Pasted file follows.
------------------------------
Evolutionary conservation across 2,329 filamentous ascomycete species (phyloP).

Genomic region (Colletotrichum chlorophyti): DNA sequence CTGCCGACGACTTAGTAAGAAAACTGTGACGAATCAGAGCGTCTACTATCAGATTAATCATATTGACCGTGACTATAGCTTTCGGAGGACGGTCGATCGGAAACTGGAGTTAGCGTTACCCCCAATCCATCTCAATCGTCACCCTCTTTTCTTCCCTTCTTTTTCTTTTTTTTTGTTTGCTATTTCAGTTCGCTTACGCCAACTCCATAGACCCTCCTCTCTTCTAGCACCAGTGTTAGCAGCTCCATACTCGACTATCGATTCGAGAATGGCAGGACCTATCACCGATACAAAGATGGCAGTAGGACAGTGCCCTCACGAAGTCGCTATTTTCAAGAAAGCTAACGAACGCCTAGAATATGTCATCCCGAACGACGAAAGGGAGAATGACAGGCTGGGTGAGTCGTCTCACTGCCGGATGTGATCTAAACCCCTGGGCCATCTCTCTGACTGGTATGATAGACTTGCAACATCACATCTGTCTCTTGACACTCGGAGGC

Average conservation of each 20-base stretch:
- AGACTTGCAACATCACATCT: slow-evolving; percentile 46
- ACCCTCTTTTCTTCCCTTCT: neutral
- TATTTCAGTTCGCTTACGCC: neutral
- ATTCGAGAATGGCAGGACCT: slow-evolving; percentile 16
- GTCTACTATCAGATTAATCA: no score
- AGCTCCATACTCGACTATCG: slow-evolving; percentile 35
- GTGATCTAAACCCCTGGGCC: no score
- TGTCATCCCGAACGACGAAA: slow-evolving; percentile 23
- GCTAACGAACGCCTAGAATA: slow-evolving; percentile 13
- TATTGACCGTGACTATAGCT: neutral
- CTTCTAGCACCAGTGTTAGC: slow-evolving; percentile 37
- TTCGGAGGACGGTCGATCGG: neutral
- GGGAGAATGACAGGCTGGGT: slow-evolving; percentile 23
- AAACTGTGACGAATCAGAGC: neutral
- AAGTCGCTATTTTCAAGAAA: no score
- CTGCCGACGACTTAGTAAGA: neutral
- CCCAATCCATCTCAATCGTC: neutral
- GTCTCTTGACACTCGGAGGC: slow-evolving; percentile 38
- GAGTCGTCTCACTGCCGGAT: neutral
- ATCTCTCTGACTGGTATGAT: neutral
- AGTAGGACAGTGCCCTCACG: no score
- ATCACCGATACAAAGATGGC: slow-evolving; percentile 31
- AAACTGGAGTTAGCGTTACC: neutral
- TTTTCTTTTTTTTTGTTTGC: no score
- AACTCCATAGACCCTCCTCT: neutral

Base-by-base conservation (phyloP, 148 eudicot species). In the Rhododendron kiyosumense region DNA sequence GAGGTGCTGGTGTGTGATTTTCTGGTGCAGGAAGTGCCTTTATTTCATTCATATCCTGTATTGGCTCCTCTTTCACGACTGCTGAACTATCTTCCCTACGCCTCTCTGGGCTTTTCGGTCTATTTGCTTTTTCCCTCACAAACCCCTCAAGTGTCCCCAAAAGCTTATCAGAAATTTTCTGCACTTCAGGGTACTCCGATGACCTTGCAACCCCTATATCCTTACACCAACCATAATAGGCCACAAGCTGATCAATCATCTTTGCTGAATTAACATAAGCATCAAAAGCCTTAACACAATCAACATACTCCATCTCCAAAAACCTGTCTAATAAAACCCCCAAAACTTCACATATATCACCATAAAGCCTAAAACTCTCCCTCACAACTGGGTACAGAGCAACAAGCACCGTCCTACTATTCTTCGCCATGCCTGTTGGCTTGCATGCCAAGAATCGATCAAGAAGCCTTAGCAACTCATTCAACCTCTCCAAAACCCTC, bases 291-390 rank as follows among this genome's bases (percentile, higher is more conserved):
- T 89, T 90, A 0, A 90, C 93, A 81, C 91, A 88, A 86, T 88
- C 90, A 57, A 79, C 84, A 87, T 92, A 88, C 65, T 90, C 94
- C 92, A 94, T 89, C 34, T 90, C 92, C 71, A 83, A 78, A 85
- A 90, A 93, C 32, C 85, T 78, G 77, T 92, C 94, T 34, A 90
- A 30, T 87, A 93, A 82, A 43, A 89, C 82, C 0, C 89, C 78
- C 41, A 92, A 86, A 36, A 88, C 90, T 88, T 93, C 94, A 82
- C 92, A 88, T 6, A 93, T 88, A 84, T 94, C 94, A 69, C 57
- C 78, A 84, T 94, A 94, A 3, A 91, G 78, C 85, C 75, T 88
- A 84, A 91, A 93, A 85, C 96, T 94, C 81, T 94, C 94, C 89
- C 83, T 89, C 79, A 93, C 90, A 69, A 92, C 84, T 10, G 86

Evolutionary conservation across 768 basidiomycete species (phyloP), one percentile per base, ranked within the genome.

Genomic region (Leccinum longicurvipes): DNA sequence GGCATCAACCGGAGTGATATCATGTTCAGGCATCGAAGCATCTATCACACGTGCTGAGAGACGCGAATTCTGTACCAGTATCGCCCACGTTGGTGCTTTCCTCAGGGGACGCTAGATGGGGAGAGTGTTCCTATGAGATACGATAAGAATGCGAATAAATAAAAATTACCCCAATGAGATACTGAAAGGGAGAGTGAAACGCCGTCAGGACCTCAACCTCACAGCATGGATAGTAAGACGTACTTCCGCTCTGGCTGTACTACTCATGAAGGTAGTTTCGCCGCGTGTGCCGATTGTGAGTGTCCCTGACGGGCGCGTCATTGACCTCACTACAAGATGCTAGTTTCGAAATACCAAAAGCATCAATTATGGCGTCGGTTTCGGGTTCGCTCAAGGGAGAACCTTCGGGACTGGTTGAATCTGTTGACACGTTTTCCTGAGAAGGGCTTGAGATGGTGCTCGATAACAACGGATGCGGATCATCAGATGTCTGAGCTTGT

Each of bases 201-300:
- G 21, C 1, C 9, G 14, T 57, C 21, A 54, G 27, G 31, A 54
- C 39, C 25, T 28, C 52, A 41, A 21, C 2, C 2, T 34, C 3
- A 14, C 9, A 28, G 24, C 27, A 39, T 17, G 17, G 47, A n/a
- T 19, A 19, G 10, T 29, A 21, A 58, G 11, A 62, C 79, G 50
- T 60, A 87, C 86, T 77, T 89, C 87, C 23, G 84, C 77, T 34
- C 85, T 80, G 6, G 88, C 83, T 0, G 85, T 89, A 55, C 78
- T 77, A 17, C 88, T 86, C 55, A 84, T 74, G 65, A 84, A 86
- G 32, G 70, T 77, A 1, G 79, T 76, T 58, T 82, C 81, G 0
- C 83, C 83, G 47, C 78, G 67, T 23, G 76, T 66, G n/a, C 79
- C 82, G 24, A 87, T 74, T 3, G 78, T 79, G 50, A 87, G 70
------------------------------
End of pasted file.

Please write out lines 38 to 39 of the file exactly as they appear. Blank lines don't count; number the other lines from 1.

- A 84, A 91, A 93, A 85, C 96, T 94, C 81, T 94, C 94, C 89
- C 83, T 89, C 79, A 93, C 90, A 69, A 92, C 84, T 10, G 86